Never say “no,” but rarely say “yes.”

So the principle is easy: Set the conditions of “yes” such that:

  1. If they say “yes,” you’re happy because the terms or money are so good, it more than compensates for the distraction, possibly even funding the thing you really want to do.
  2. If they say “no,” you’re happy because it wasn’t a great fit anyway, so it’s not worthwhile for a small return on your time and effort.

So that’s the punch-line, but before you go I’d like to over-emphasize the idea of “funding the thing you really want to do.”

This can take many forms, but it’s the single best way of figuring out how to qualify your “yes.” Examples:

  • “Yes” if it pays for an entire additional person.
  • “Yes” if this extends the runway of our startup by at least three months.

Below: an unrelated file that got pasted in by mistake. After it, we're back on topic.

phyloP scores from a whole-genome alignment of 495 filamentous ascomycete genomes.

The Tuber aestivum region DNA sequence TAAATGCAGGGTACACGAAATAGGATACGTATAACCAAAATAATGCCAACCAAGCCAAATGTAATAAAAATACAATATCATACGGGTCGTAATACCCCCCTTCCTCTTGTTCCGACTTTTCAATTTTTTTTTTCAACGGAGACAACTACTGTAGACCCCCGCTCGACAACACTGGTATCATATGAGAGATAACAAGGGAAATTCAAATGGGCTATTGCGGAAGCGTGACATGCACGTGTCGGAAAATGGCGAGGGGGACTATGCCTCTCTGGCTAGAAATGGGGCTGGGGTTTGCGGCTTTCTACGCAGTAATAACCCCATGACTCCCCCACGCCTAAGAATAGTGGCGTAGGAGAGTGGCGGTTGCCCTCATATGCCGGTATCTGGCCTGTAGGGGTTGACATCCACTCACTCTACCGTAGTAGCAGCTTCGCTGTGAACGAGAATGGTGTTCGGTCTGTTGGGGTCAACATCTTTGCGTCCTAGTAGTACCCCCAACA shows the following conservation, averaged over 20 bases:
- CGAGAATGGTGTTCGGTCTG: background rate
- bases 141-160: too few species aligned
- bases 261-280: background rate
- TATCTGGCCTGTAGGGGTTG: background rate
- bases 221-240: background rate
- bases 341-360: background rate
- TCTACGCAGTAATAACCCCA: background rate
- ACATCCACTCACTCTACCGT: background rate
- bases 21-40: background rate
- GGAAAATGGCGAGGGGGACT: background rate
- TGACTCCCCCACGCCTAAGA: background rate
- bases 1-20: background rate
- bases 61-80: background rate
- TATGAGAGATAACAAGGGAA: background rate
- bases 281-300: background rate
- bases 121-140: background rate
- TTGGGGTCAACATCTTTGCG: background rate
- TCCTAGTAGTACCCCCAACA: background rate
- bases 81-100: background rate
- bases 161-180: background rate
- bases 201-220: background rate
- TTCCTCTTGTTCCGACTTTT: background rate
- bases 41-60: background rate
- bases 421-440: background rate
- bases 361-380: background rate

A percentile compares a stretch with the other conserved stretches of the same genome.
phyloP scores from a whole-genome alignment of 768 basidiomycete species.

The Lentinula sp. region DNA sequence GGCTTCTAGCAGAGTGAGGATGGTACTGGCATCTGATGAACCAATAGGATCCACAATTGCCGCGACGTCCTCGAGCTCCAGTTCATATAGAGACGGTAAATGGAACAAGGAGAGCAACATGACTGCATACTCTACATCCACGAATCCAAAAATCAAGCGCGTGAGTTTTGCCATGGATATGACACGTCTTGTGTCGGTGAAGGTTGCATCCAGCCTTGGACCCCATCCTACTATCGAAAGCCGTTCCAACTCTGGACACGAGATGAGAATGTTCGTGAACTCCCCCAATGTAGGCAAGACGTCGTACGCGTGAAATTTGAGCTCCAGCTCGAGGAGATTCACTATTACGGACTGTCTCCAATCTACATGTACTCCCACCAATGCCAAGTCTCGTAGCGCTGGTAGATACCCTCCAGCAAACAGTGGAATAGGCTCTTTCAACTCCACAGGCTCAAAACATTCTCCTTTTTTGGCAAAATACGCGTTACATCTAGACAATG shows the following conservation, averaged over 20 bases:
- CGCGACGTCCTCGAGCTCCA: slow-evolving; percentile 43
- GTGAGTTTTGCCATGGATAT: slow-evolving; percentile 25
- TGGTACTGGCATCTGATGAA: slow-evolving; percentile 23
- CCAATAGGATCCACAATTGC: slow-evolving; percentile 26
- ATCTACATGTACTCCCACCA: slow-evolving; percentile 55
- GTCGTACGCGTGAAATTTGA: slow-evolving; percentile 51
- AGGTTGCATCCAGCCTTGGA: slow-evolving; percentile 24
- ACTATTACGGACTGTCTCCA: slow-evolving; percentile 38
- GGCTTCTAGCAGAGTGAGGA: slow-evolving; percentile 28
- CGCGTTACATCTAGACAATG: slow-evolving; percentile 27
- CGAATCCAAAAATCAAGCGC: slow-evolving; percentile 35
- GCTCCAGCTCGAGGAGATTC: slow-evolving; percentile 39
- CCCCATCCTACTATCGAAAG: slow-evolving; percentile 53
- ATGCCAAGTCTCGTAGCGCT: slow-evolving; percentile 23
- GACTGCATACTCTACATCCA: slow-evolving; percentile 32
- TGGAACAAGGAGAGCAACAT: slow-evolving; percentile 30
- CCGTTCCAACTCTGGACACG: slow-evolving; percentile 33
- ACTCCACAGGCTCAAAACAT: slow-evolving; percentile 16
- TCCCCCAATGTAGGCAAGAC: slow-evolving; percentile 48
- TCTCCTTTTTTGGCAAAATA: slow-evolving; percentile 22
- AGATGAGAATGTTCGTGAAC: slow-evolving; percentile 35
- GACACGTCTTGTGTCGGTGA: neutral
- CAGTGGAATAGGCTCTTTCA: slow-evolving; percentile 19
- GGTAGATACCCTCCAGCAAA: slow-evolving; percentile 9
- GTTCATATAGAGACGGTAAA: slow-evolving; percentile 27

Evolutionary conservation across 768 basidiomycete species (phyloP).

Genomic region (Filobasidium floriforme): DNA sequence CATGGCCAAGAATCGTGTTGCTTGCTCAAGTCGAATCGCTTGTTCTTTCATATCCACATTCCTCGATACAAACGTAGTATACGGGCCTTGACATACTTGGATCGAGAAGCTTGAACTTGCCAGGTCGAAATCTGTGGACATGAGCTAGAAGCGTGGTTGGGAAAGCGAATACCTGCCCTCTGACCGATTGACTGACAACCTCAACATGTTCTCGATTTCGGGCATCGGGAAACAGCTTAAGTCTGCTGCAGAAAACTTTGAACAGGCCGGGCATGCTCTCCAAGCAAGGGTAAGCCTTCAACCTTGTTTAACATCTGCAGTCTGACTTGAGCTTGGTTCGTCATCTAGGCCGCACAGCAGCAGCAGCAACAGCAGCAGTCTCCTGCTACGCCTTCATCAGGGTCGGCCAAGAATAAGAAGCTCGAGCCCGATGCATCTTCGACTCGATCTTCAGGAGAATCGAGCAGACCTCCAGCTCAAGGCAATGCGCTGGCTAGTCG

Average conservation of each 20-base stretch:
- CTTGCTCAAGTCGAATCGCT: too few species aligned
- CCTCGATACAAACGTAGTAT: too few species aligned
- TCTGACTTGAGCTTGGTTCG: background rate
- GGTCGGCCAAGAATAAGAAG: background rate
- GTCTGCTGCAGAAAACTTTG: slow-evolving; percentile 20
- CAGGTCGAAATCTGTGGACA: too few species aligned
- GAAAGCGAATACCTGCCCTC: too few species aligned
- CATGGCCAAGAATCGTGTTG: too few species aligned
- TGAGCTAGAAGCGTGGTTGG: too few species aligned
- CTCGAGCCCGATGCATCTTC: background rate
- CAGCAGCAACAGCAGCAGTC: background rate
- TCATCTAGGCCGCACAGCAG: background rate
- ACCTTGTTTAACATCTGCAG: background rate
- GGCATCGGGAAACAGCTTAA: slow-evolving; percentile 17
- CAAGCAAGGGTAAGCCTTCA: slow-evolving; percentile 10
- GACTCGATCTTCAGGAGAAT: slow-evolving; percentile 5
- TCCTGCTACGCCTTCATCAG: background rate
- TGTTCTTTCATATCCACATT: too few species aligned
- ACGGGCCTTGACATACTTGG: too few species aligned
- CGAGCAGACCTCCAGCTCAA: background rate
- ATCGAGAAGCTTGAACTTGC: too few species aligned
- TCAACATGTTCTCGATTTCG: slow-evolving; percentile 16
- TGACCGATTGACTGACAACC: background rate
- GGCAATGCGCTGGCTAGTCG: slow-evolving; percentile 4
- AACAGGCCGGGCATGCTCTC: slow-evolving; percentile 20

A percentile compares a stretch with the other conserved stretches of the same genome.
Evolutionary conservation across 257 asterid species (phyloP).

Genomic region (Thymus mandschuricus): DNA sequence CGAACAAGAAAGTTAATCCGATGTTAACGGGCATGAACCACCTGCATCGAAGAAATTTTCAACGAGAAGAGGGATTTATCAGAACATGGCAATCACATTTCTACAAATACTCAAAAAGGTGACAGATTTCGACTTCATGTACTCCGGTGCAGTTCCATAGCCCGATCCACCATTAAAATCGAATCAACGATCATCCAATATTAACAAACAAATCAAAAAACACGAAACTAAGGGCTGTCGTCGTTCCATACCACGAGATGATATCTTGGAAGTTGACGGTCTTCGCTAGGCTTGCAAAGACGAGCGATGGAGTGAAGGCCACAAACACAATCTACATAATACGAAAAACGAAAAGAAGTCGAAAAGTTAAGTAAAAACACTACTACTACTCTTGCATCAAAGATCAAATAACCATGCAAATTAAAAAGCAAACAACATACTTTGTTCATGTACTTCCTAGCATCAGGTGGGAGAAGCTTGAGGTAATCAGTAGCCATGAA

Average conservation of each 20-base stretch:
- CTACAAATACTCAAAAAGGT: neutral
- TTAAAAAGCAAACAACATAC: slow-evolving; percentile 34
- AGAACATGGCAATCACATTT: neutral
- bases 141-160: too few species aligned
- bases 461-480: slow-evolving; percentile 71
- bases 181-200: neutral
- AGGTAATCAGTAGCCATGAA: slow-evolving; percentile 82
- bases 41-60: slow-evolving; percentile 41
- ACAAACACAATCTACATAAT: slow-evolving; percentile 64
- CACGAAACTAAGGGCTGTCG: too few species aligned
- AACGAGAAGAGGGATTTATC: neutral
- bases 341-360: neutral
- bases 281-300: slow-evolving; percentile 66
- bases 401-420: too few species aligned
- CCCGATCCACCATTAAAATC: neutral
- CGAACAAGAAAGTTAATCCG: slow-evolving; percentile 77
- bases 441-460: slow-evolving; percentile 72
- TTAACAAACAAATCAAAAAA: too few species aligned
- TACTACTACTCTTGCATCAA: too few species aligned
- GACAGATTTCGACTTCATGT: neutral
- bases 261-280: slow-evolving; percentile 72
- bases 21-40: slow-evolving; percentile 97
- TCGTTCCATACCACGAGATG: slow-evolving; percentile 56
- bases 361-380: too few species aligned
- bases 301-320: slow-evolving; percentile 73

• “Yes” if it completely funds development we’d like to do anyway.
  • “Yes” if it means one of the co-founders can quit her day-job.
  • “Yes” if it will completely pay for three new marketing efforts.

Think of it like another form of funding. Funding is always a distraction from actually running your business, so the amount of money you get must be transformative to the business. Each of those bullet points are transformative, in that each has the potential to move your company from “hobby” to “real business.”